Although not nearly as famous as the Leutze painting, there are two others by members of the Romantic School that are worthy of note here.
George Caleb Bingham, although born in Virginia in 1811, spent most of his life in Missouri, where he died in 1879. From the family farm, he was apprenticed to a cabinetmaker when he met an itinerant painter sometime around 1830 (there were many such traveling painters in early America - Leutze himself had done it for awhile).
Teaching himself with books and the study of popular engravings, he was doing portraits professionally at least as early as 1834. In 1838 he went to Philadelphia to study and work, and from there he went to Washington, D.C. He was always a dabbler in politics, and had campaigned hard for William Henry Harrison. In Washington, he painted Daniel Webster and many other luminaries of the day, and of course such patronage assured him a "name" among the portraitists of the time.
This picture is a perfect example of the almost geometric style of of his early work, with broad horizontal areas, tightly organized and balanced figures, and people and objects arranged in a pyramidal shape. He is also noted for the clear light in his paintings, as exemplified by the halo effect around Washington.
Since Bingham backlights this scene, the viewer is left to ponder the light source that illuminates the Great General and the men in the foreground, and this treatment gives the main figures an almost other-worldly effect, typical of the melodrama of the Romanticists.
While the barge is closer to the ones actually used than the boats in the Leutze work, putting Washington on horseback, while heroic and dramatic, is even less believable than having him standing up in the boat.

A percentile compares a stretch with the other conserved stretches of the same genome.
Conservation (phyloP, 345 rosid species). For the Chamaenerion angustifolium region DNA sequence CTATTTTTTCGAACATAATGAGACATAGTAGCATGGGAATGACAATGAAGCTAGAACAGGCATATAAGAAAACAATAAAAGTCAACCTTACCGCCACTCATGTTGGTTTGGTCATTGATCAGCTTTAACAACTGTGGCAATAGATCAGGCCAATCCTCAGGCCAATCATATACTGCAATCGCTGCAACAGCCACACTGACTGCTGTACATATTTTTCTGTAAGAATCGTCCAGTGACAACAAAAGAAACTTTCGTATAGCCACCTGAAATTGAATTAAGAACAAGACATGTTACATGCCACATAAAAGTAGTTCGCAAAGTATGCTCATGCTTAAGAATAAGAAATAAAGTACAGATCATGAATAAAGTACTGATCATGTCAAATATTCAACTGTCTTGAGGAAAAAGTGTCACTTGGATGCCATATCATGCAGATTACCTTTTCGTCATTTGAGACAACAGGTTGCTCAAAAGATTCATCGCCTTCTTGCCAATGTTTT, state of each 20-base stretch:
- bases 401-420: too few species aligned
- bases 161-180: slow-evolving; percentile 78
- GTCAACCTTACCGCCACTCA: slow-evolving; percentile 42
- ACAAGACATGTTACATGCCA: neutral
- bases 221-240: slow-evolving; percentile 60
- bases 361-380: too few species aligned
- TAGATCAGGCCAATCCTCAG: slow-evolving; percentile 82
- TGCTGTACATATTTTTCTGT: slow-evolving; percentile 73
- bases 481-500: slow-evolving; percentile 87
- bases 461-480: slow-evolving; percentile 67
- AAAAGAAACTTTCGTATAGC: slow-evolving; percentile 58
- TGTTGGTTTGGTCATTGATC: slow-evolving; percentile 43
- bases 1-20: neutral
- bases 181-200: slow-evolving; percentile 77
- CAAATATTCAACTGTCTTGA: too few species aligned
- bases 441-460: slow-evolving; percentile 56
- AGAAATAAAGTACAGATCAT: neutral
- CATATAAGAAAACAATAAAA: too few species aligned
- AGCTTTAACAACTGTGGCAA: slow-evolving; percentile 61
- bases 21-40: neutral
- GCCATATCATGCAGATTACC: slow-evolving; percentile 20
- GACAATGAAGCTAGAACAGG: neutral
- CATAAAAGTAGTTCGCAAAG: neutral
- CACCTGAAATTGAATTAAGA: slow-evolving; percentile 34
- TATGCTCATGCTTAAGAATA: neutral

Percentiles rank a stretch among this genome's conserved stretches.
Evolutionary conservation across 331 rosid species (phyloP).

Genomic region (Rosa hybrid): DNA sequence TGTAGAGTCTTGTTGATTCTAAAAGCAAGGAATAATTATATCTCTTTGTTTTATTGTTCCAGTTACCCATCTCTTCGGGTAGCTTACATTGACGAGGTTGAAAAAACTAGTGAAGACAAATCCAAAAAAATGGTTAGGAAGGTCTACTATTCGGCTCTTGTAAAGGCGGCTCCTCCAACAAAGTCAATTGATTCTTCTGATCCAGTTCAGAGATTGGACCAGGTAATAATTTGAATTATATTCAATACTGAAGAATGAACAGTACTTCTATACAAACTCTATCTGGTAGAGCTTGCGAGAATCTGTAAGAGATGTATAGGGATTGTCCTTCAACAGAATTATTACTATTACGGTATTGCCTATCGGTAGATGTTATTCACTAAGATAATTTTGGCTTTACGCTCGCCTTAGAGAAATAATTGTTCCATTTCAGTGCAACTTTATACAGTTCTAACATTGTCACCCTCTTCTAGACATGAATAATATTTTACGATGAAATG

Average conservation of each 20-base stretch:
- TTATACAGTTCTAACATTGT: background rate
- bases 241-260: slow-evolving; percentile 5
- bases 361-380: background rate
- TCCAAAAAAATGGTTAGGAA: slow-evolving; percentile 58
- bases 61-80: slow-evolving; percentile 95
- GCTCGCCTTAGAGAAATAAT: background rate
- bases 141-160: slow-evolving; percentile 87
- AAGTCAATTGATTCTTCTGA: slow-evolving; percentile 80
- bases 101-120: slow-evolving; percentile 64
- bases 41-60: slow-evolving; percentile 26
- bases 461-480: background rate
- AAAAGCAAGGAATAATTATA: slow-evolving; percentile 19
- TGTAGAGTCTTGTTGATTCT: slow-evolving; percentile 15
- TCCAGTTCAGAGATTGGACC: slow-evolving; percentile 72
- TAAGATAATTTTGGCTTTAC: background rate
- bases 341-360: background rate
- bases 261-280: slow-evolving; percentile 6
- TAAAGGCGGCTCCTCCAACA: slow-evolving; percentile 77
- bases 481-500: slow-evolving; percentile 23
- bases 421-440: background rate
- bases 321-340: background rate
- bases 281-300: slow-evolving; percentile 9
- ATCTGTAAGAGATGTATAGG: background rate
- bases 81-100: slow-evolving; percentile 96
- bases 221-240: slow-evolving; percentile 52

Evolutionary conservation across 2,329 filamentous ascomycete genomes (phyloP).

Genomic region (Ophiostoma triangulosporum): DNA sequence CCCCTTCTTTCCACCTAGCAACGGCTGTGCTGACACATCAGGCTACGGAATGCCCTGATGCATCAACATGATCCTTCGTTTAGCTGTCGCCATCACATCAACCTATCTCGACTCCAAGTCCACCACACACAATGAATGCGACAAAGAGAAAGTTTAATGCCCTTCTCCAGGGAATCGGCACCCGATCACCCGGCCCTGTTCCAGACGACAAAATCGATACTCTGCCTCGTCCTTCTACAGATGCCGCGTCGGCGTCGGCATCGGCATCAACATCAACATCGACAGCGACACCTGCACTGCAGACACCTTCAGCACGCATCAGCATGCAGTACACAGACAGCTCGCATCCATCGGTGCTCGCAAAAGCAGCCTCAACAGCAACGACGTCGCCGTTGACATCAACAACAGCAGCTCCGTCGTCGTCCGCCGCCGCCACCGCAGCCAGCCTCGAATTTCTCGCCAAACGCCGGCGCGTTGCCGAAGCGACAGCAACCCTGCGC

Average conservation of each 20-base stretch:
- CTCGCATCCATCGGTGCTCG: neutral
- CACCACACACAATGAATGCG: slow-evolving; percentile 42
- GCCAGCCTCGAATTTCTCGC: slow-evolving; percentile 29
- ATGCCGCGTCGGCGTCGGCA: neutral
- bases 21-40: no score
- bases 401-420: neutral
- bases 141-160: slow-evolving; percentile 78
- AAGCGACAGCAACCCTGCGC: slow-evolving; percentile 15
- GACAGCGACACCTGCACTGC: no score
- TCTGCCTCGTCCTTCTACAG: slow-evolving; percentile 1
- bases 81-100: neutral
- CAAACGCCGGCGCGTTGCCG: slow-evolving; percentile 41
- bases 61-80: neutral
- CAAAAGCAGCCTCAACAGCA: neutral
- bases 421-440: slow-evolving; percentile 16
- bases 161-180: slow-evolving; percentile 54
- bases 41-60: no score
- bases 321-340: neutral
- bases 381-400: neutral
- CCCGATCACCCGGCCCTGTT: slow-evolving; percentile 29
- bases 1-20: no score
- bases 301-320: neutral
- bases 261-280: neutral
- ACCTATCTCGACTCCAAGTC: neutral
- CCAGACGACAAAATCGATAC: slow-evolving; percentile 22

Bingham was in Dusseldorf in 1857 and undoubtedly knew Leutze himself, although what influence that had on this work is unknown. Binghams great masterpiece, "Fur Traders Descending the Missouri" can be seen in the Metropolitan Museum in New York, along with Leutzes "Washington Crossing the Delaware".
Passage of the Delaware, 1819
Sully is a colorful figure in American painting no less for his abilities than for himself. He was born in 1783 in Lincolnshire, England, and was brought to America with his family in 1792. His family were actors and circus performers, and for awhile, he himself was an acrobat.
He first sought his fortune selling insurance, and then fell under the influence of a brother-in-law who was a painter. In 1806 he married his widowed sister-in-law and became step-father to several nieces and nephews.
In 1807 he met and fell under the influence of Gilbert Stuart, and moved to Philadelphia. He became a U.S. citizen in 1809 and then went to England to study under Benjamin West. Upon his return to Philadelphia, he took over the rooms of the late Charles Willson Peale in Philosopical Hall, and fell heir to Peales reputation as the best portraitist in that city.
He is known for elegant, romantic, almost sweet portraits. In 1837, back in London, he did a series of sketches and a three-quarter length portrait of the soon-to-be-crowned Victoria. The culmination of this work was a later full length portrait, but he overdid himself, and most people consider the smaller work, and one or two of the sketches, to be his masterpieces and the best portraits ever done of the monarch.
Never a good historical artist, he was known to produce "potboilers" when he tried his hand at it. Nonetheless, of all the renditions of the Crossing, this one probably comes closest to real life. Of course, we still don't have a blizzard in the dead of night, but the men struggling with horses and cannon convey the confusion of an army on the move and the urgency of their mission. Sullys potboiler effect can be seen in the rearing horse with an officers sword drawn for no apparent reason and the angular, bare tree seeming ready to fall from the precipice.